Eldersburg's Robo-Lions Prepare for International Competition, Earn Engineering Inspiration Award
The Robo-Lions make their debut at the FIRST program championship in St. Louis in April.
Twenty-seven local high school students spend hours upon hours in the back of the former London Fog factory creating, practicing and inspiring others.
They’re the Robo-Lions from Liberty High School and they are well on their way to making history in the engineering field.
The five-year-old team started practicing and building bots in their full-size arena in 2009 with space given to them by the BTR Capital Group.
The young students were awarded the Engineering Inspiration Award in March at their regional robotics competition in New Jersey. While they were there, the team qualified for the international championships starting on April 27 in St. Louis for the first time.
“I am very excited for the competition coming up, this is the first time the Robo-Lions have ever been to championships despite the fact that two years ago we were three points away from making it to the same competition,” said Alex Elliott, a junior at Liberty High School and public relations officer for the team.
“FIRST is a really great experience for anyone who gets involved in it because you soon learn FIRST is about so much more than just the robots,” said Elliott.
The team is mentored by science teacher Rose Young, who emphasizes that the FIRST competition is also about encouraging students to reach out and help others.
“We go and help area middle school teams and do community outreach talking to students about robotics. The goal of the program is not just to build robots the idea is to inspire kids to be in engineering,” said Young.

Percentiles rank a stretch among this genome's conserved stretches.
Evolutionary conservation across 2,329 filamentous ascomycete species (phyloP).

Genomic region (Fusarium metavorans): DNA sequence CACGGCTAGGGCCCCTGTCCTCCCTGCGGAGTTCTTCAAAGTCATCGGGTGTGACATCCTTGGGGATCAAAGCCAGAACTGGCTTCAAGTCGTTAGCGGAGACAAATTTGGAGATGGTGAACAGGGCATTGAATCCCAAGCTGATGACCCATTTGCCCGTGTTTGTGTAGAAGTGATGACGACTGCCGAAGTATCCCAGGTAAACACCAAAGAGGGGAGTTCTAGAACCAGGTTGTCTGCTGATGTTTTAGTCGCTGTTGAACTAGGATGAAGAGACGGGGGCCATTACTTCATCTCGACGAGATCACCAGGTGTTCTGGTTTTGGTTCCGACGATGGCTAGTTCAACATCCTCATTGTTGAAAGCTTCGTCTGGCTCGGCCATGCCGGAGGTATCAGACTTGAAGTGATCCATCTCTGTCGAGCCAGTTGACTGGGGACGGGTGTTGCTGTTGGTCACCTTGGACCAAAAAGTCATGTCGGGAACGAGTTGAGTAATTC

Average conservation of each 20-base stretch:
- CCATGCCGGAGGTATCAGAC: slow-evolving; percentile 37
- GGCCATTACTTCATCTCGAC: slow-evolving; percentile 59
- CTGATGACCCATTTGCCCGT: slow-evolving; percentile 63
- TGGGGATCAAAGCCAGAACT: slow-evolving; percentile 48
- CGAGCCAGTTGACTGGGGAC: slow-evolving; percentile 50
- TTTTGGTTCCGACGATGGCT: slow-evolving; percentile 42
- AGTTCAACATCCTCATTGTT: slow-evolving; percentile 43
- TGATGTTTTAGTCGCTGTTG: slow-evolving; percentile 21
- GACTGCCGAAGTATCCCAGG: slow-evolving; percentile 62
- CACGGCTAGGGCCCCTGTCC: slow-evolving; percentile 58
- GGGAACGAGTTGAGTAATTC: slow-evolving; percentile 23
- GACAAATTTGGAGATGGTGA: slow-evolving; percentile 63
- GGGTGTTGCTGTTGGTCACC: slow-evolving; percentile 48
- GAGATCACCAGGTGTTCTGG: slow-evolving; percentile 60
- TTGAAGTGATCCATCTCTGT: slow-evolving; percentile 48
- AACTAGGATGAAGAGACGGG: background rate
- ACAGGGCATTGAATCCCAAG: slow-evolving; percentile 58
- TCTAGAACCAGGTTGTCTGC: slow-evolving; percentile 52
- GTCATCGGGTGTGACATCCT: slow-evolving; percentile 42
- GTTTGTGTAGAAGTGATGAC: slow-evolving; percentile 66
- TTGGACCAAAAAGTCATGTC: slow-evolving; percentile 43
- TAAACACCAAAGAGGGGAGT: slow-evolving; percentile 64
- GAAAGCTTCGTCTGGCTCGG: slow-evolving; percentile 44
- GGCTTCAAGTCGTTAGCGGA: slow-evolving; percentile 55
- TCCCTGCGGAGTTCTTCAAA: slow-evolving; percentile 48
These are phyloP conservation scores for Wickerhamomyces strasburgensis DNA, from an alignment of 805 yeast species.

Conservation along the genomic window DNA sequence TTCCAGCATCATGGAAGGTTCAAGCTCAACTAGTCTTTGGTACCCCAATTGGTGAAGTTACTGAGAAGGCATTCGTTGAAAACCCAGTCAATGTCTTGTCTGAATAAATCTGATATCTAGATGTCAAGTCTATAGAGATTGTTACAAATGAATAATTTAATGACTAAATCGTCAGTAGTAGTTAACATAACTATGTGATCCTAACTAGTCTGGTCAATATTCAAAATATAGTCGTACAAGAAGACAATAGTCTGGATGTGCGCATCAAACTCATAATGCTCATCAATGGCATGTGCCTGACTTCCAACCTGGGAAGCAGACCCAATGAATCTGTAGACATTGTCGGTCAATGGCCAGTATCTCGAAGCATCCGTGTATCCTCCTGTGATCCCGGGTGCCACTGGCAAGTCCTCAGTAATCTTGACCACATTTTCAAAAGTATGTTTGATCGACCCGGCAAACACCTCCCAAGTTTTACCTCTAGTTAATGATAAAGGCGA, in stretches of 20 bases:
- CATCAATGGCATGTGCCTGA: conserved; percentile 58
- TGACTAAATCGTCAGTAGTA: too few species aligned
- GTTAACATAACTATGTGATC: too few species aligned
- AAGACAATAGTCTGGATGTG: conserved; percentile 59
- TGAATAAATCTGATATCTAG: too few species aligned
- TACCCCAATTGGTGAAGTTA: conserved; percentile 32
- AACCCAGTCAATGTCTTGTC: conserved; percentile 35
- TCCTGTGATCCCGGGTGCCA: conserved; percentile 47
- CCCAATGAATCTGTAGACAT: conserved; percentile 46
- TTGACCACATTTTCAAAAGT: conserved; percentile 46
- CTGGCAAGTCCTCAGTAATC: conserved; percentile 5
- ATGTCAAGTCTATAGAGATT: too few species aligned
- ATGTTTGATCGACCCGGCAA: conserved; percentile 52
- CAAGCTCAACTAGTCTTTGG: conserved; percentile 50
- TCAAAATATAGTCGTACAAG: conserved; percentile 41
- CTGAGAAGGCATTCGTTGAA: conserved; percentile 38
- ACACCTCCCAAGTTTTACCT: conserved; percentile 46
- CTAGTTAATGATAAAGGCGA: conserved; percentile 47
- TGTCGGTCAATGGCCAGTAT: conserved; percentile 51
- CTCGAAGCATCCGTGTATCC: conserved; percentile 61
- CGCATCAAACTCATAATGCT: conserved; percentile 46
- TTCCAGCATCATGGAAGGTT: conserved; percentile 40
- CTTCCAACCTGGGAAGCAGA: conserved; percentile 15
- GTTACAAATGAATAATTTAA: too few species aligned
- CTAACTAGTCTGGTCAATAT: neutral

At the beginning of each “build season,” the teams are given a game that they must build a robot to complete. They are only given 6 weeks to build, test, program and design the robot to complete the game.
This year’s game is “Logo Motion,” a challenge in which players must place inner tube playing pieces shaped like the components of the FIRST logo on racks at the end of an arena. For bonus points, the robots deploy smaller “minibots” to climb a tower at the end of the game. The game is in honor of Jack Kamen, the artist who created the FIRST logo, which features a triangle, a circle and a square.
Getting to the competition though, comes at a price--$20,000 to be exact, not including the $5,000 registration fee. Young said the team was given a monetary award at its last competition but is now working hard to raise funds, including selling LED light bulbs.
But for the team, it’s not just about building robots and competing against others.
“The competition of FIRST is not what makes FIRST such a great thing to be a part of it’s the bonds of teamwork you make with everybody else because you not only compete against other teams but if other teams need help you help them,” said Elliott.